The Gold's Nicki Jennings isn't a real person – but her presence is vital
Charlotte Spencer plays the lone female detective hunting the Brink's-Mat robbers.
It only takes BBC drama The Gold seven minutes to bluntly remind Nicki Jennings – and its female viewers – that she's a woman in a man's world.
"Can you stick a detective on?" asks a male colleague when she answers the phone.
"You're speaking to one," she replies.
Nicki would be justified in giving him what for, but she chooses not to. In fact, there's no eye roll, heavy sigh or jaw clench. Nicki doesn't flinch an inch because it's expected. This is the way, as the Mandalorians would say. It's the early '80s and Nicki is the only female detective involved in the Brink's-Mat investigation.
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Unlike many of the names in the series, Nicki is a fictional character, but her presence is a prime example of how creative licence can be employed for maximum dramatic impact.
Her father was a prominent criminal in his younger, fitter days, his name still carrying weight in south London and beyond. If he hadn't been ground down by ill health, he'd undoubtedly still be wheeling and dealing, much to his daughter's despair.
The dichotomy between the life Nicki's father lived and the route she's taken imbues the drama with a unique tension.
With the net closing around the people involved in the conspiracy, they begin employing measures to ensure their survival, one of which is targeting police personnel in the hope that they will crumble.
Nicki is warned by a member of her team that the enemy will turn their attention to her dad and sure enough, faceless men begin appearing outside his home, watching and waiting. Unlike the corrupt officials within the force who bend for money, Nicki is not for turning. Those superficial temptations are of no interest to her, and they know it. But her dad is a different kettle of fish.
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Nicki appears largely unflappable throughout but he is her Achilles heel, as we see when she breaks down in her car after paying him a visit. By leaning on her emotion and sentimentality, there's always the possibility that she could loosen her grip on the case, in turn allowing them to tighten theirs.
Her father's criminal history also gives the drama additional emotional depth.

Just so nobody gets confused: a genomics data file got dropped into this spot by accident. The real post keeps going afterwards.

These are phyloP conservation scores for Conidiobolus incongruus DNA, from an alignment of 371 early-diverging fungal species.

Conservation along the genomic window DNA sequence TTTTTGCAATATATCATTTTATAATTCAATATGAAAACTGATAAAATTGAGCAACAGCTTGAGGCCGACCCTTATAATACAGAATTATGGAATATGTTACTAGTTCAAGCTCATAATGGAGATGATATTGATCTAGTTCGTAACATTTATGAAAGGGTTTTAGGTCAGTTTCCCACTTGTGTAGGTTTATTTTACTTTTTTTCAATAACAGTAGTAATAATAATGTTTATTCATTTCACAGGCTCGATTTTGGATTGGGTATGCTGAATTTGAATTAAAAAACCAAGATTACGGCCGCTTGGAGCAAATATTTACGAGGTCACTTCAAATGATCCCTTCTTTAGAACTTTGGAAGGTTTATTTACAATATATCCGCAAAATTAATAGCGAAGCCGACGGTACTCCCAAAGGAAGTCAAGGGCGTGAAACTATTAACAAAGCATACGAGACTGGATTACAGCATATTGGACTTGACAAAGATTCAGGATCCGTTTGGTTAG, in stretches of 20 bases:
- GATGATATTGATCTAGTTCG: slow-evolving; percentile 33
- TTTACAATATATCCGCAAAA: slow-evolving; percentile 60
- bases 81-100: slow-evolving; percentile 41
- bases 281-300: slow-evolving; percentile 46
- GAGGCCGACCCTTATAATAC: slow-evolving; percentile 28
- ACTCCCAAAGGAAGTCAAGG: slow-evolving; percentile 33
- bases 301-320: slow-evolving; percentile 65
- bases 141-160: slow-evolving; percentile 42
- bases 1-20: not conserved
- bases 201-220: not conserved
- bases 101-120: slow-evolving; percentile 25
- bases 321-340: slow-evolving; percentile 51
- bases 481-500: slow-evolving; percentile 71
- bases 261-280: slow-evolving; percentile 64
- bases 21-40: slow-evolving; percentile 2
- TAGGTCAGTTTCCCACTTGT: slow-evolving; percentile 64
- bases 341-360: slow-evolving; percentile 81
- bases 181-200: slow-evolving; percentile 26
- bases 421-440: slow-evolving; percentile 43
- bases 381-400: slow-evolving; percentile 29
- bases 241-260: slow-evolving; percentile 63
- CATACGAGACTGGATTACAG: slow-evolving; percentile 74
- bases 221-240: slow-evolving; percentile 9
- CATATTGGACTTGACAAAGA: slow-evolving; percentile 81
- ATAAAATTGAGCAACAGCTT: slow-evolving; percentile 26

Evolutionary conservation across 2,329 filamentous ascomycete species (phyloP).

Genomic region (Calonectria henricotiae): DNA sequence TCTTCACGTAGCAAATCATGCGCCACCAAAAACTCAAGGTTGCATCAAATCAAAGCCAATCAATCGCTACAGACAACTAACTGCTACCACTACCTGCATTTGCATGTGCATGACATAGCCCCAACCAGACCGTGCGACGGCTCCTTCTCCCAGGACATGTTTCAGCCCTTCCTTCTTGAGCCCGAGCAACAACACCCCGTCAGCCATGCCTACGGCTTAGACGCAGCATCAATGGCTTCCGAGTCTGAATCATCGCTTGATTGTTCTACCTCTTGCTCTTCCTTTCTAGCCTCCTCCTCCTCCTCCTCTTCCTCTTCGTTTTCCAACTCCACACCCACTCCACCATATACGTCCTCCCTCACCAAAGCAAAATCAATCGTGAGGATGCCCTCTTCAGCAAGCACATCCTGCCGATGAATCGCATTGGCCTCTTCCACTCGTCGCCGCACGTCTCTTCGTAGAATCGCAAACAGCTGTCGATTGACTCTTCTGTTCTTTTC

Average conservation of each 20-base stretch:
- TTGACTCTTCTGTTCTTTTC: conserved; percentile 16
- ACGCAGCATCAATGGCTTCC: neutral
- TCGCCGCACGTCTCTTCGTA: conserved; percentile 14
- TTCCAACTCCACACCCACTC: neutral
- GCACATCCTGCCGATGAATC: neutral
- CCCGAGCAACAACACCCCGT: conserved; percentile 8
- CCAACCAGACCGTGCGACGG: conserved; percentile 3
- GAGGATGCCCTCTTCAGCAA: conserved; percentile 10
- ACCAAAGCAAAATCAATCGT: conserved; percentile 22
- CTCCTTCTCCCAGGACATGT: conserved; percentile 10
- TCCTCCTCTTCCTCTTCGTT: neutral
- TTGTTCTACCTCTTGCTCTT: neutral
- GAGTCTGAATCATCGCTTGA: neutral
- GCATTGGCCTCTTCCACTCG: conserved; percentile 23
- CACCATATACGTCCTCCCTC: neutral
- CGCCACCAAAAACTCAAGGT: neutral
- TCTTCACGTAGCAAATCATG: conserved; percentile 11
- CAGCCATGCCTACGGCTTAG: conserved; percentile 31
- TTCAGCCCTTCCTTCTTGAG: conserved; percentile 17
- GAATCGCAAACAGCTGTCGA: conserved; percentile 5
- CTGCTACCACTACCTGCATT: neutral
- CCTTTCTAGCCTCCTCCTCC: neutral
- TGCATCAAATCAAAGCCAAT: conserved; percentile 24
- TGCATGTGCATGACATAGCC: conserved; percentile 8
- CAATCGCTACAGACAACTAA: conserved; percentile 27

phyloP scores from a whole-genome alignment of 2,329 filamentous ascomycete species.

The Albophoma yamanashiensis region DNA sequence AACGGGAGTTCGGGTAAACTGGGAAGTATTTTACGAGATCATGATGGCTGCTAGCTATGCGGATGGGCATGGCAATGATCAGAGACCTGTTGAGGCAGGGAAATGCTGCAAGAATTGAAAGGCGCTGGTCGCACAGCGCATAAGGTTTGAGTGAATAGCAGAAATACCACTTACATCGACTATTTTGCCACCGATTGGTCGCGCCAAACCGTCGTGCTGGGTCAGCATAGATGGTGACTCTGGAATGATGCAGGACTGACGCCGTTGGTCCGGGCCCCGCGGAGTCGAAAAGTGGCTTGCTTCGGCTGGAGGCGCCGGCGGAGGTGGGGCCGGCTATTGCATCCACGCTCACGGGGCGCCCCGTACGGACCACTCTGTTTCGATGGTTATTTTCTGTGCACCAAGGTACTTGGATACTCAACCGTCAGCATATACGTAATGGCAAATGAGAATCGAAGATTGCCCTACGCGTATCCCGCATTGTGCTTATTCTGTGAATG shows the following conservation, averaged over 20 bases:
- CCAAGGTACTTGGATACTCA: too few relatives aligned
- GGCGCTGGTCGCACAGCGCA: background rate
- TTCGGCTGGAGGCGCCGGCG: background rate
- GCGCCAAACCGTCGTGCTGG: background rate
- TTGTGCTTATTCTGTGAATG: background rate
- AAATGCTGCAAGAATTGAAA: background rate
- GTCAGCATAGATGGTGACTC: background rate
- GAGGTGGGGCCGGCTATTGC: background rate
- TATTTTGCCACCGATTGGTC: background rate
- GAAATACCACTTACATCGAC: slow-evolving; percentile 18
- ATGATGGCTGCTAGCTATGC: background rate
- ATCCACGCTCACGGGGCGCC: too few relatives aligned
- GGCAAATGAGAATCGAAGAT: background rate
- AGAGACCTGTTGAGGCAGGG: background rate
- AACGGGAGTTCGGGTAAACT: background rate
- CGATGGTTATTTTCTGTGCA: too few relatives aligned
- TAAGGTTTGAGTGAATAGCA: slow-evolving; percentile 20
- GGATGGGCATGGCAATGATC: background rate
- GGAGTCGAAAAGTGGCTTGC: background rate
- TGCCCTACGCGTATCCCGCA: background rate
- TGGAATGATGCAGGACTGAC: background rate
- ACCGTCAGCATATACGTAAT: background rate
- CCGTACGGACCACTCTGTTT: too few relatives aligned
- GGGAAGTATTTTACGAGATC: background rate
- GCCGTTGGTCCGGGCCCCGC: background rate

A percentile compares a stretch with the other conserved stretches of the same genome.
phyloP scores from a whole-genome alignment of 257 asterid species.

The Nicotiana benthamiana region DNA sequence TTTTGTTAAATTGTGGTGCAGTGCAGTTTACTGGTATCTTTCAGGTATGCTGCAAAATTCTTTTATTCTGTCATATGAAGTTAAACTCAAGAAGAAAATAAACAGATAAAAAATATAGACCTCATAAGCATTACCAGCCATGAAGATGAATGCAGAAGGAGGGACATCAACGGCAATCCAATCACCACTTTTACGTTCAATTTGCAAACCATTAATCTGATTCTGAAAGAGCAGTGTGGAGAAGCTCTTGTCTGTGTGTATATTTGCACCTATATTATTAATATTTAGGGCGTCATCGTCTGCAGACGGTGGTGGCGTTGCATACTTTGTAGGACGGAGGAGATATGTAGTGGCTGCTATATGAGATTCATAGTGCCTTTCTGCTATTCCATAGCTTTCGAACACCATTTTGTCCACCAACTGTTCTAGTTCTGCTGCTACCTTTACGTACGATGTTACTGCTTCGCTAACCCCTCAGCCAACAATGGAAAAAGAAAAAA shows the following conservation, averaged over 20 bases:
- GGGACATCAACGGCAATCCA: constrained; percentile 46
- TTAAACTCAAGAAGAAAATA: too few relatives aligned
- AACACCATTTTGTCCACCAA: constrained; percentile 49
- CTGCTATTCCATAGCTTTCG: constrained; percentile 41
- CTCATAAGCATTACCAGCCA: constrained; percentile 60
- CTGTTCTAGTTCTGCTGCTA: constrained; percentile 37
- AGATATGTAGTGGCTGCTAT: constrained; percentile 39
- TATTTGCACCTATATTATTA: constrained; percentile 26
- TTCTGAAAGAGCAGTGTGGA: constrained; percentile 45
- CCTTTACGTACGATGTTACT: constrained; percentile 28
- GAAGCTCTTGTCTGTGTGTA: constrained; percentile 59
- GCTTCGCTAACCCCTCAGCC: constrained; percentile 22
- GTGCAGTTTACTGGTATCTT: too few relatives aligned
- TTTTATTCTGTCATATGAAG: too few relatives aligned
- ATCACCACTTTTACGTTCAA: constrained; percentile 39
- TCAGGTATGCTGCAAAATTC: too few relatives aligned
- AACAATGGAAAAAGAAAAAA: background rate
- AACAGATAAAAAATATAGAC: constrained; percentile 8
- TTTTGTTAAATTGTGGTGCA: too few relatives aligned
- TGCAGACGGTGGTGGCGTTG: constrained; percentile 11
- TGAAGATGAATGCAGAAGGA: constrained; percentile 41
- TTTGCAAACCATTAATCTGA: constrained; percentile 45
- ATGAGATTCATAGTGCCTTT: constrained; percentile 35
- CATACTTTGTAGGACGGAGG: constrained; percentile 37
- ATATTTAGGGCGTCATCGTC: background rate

Nicki was raised with the sound of sirens blaring outside her bedroom window, the neon blue flooding her room as her father ducked and dived his way through life, an inconsistent presence in her childhood. Had her mindset skewed differently, she could have followed his lead, channeling her smarts and get-up-and-go into a life of crime, or at the very least developed an intense dislike and mistrust of the police.
But instead, it had the inverse affect on her.
"When I was young, lying in bed, I couldn't sleep 'till I heard the sirens," she tells her dad. "I'd hear one every night, sometimes near enough. Made me feel like there were other people in this world, other grown-ups that would keep me safe. I do this job so that kids like me feel safe."
The trajectory of her life rested on a metaphorical coin toss. It just so happened that this is the course she carved out for herself, but it could have been so different.
Many would have expected her to stay firmly within the lines, mirroring the likes of Jeannie Savage – "My mum looked like you, knackered from covering up for my old man" – or Kathleen Meacock, whose life entered into a state of limbo the day her husband Micky McAvoy was sentenced to 25 years behind bars.
Nicki could have done as her dad did, her dedication unwavering, partly rooted in misguided loyalty and partly the result of not knowing anything different. But the universe had another plan for her.
The role of Nicki also gives creator and writer Neil Forsyth further opportunity to explore how our environments shape us. While the authorities argued that John Palmer and Edwyn Cooper's role in the scheme was entirely motivated by greed, they would argue that the spectre of poverty looms perennially large when you grow up with nothing, the pair unable to shake deprivation's ironclad grip, even when surrounded by wealth.
For Nicki, her motivation to deviate from what many would have expected of her stems from a profound need to shield children from what she experienced when she was younger. Like John and Edwyn, the anxiety she suffered during her unsettled childhood has abated, but it continues to linger, imprinted on her.
Nicki Jennings is vital to the success of The Gold, giving viewers a perspective that we don't get from any of the other characters, both in terms of her background and also her role as a female detective. She isn't based on a real-life figure but Nicki is inspired by a number of women in the police at the time, who carried out invaluable work in especially demanding circumstances.
Her inclusion in this retelling of the Brink's-Mat robbery is a hat-tip to them and a stroke of storytelling genius from Forsyth.
The Gold is dominated by men, but it wouldn't be half as compelling without Nicki.
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All episodes of The Gold are available to stream on BBC iPlayer now. The Gold: The Real Story Behind Brink’s-Mat: Britain’s Biggest Heist by Neil Forsyth and Thomas Turner is available to buy now.
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